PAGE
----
WASHINGTON – The U.S. federal agency dubbed America’s development bank says it is working with the State Department and Congress on the overall strategy of the U.S. International Development Finance Corporation (DFC) under the Biden administration. Diplomats from Serbia, Kosovo and Greece tell VOA that their countries hope for sustained American interest and investment in the Balkans and the Aegean.

Focus is strong

“DFC is strongly focused on our engagement. Our expert finance officers in Washington will continue to deepen cooperation with embassy officers and our partners in the region to identify promising new investment opportunities in the Balkans and the Aegean,” David Marchick, DFC Chief Operating Officer, told VOA in a written statement.

DFC was created thanks to bipartisan legislation signed into law by then-President Donald J. Trump in October 2018. Armed with $60 billion in funding capacity, DFC is tasked with facilitating private-sector capital and skills in less wealthy countries’ development. At its founding, the agency’s official statement said it was also “charged with an important role in helping to advance U.S. foreign policy by countering the growing influence of authoritarian regimes.”

Observers noted that the newly established agency could function as America’s strategic arm to check Chinese overseas investment and influence as it boosts U.S. commercial and strategic interests worldwide.

First DFC office in Belgrade

In September 2020, DFC established its first regional office, in Belgrade, the capital of Serbia. U.S. officials traveled to Serbia, Kosovo and Greece to discuss ways to collaborate through DFC. The change of power in Washington a few months later is reported to have engendered a degree of uncertainty in Balkan and Aegean capitals concerning the fate of projects that had been under discussion, as well as the overall direction of U.S. government support for investment in the region.

As if to allay such concerns, Marchick said in his written statement issued to VOA that “DFC is committed to supporting private sector investment in Serbia, Kosovo, and the broader region. We are eager to build on DFC’s renewed Investment Incentive Agreements with Kosovo and Serbia, which we remain committed to, and continue our enhanced focus that began last year with the establishment of a regional DFC presence based out of the U.S. Embassy in Belgrade.”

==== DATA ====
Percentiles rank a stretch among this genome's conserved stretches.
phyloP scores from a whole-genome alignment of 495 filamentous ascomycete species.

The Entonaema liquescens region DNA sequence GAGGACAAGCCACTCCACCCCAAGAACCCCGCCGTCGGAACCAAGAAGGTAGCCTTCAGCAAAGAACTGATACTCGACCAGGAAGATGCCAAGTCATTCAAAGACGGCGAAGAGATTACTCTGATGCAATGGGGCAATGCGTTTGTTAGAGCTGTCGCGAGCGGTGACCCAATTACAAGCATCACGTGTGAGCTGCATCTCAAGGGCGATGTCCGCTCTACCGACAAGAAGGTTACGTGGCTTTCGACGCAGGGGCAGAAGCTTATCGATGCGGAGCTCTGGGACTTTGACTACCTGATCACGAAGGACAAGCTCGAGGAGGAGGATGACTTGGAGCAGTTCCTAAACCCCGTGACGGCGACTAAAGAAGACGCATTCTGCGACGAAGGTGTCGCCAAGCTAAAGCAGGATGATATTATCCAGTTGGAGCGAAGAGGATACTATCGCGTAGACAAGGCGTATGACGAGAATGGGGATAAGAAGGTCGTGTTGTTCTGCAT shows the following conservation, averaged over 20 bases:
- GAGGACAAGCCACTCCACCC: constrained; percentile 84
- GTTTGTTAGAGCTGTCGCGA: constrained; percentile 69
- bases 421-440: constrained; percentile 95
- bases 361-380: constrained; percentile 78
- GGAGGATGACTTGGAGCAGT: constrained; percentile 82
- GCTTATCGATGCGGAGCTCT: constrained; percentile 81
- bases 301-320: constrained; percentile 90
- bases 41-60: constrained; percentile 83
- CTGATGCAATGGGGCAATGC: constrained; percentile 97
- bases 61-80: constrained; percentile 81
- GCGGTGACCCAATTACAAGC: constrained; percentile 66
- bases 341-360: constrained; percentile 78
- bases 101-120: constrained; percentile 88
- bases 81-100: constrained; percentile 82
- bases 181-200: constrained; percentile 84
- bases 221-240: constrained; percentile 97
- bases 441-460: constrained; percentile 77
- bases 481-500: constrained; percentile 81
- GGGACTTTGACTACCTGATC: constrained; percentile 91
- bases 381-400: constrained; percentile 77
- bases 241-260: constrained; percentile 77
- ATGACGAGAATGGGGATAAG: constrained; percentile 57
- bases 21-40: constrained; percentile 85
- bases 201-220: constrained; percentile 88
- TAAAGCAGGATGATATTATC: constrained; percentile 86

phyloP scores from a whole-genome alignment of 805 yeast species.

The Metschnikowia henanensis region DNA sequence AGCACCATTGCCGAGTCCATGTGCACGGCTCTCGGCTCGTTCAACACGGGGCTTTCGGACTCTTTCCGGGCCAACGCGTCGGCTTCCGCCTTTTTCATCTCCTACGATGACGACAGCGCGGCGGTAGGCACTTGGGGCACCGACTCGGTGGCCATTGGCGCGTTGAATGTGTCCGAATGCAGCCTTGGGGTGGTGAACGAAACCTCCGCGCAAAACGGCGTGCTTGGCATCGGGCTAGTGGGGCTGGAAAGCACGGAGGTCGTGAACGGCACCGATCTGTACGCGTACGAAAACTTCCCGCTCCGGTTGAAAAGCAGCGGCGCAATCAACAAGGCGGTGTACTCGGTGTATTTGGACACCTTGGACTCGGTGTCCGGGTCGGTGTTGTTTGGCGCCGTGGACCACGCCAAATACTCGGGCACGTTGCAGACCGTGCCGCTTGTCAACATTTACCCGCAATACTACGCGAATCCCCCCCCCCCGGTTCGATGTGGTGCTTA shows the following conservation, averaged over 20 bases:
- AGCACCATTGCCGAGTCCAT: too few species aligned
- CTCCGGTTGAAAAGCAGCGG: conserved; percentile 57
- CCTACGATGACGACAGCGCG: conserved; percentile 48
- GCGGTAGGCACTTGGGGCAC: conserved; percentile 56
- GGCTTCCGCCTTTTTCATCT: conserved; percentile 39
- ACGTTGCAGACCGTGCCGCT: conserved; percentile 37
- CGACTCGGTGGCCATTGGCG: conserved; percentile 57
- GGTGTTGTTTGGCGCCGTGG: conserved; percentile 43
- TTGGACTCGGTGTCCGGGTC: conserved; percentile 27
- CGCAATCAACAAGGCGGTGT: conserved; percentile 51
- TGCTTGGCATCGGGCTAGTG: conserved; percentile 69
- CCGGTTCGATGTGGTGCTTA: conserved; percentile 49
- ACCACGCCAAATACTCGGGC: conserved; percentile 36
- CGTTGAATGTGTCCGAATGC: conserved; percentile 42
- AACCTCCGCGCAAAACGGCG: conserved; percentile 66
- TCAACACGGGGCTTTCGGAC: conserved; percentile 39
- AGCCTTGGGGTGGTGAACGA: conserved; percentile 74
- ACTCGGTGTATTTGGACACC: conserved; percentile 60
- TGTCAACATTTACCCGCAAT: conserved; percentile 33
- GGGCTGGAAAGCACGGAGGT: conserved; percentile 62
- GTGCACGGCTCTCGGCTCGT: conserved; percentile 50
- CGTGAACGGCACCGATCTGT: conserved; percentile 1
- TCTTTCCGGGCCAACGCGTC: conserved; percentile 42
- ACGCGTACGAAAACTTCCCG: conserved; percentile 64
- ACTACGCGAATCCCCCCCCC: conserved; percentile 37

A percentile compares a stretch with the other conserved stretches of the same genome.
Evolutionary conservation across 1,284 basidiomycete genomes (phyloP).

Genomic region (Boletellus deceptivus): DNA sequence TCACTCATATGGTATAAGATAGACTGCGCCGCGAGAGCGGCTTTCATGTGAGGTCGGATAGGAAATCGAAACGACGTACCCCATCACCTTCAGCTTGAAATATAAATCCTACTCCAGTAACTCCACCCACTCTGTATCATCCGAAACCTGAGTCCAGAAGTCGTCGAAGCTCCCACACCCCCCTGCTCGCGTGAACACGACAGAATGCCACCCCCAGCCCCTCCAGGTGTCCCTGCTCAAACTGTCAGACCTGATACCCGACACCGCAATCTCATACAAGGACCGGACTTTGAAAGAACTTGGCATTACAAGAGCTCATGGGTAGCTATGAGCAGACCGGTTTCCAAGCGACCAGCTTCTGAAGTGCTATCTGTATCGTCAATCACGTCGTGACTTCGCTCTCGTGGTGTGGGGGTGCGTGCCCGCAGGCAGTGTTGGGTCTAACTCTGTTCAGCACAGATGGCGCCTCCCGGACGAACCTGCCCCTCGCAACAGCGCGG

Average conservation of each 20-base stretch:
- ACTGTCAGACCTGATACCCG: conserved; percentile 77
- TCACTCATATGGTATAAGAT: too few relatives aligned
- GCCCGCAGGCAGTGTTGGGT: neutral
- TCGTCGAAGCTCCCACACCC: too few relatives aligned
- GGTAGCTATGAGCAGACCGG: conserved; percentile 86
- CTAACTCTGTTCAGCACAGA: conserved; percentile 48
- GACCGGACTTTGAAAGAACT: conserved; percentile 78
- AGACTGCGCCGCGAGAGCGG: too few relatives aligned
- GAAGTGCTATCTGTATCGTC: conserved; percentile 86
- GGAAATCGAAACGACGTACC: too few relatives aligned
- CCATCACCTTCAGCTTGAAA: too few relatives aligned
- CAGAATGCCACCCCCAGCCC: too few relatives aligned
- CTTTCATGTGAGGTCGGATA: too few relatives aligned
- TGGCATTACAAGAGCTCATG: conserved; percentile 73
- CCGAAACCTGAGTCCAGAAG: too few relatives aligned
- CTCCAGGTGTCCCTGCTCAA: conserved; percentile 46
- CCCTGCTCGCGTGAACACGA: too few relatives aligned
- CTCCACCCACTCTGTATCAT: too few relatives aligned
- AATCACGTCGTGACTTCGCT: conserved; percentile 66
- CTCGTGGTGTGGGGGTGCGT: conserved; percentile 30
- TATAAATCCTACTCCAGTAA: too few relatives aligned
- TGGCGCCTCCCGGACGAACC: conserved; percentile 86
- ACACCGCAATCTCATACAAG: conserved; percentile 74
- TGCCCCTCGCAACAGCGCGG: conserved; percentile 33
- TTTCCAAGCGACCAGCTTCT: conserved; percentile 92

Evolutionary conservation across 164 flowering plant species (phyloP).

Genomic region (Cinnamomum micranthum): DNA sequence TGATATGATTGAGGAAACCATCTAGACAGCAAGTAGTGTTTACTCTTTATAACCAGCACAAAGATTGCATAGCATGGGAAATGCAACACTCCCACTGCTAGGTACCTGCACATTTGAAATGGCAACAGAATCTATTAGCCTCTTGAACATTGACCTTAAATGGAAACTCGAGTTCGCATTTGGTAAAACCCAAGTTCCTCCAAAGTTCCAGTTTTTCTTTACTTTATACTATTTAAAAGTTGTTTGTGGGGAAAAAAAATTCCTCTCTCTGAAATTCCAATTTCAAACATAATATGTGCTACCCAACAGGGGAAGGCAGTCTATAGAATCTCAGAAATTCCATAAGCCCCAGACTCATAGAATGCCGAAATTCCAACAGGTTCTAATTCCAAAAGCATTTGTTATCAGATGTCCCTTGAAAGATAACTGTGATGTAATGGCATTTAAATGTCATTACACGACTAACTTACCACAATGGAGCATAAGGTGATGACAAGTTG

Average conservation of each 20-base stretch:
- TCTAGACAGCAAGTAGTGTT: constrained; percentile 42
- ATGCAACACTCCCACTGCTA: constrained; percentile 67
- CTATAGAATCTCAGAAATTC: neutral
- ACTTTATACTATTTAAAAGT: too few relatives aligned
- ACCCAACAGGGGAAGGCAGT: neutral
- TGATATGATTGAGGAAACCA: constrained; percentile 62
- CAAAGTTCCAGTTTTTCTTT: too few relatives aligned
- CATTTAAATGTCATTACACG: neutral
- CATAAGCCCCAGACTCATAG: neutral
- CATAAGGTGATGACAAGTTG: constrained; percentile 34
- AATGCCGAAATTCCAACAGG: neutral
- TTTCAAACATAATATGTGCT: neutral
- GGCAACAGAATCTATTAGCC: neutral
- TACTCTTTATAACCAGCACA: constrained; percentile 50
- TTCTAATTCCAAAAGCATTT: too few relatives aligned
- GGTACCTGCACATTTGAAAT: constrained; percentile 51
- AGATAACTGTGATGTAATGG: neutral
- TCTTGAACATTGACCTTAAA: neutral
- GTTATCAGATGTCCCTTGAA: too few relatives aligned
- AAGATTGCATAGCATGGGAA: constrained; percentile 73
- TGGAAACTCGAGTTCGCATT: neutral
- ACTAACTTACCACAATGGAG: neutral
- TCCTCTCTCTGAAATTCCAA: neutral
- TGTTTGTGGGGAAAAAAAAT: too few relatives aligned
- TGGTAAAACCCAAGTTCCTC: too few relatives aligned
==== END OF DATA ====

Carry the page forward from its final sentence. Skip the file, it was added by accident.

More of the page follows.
Calling this region a “critical priority,” Marchick said DFC “continues to work closely with the U.S. embassies in the Balkans and the Aegean, and especially Embassy Belgrade, to staff the DFC regional office as we work with the State Department and Congress on DFC’s overall strategy and resourcing for our overseas presence.”

“We are working to help respond to the impacts of COVID-19 in the Balkans and the Aegean with a focus on building critical infrastructure to support economic growth; expanding access to renewable energy, technology, and healthcare; and advancing financial inclusion, particularly for small businesses and women entrepreneurs,” he continued.

Program welcomed

For audiences back in the Balkans and the Aegean, more DFC, more America, is welcome news.

As far as Greece is concerned, DFC is “a very important geoeconomic and geostrategic tool in a wider region that includes the Balkans and the Eastern Mediterranean. It can prove very effective in promoting key infrastructure projects, including with regard to energy security, renewables and clean energy,” Nikos Papadopoulos, the head of the Greek Embassy’s public diplomacy section in Washington, told VOA.

Looking to expand ties with U.S.

Valdet Sadiku, who arrived a month and a half ago to lead Kosovo’s diplomatic mission in Washington as chargé d’affaires, said his country is looking forward to expanding ties with America “in every possible way.”

“For us, it’s a priority,” Sadiku told VOA in a phone interview. And even though elections have swept a new group of leaders into office in Pristina since February, Sadiku said, “I can assure you that nothing has changed regarding our relationship with the U.S. in general and DFC in particular in this case.”

“We want to honor the work of Mr. John Jovanovic (the inaugural DFC regional office director). He was really great and contributed to the effectiveness of this office,” Marko Djuric, Serbia’s ambassador to the United States, said in a recent interview with VOA. “We’ll do our best to make our collaboration with the new director even more successful.”

“Serbia’s wish to build as strong as possible ties with the U.S. is nonpartisan,” Djuric emphasized. “We want to work very intensely with the new administration to promote economic ties.”

“In fact, the entire region has been unanimous in supporting the work of the DFC,” he added. “We’re very keen to see DFC engage in as many concrete projects as possible.”


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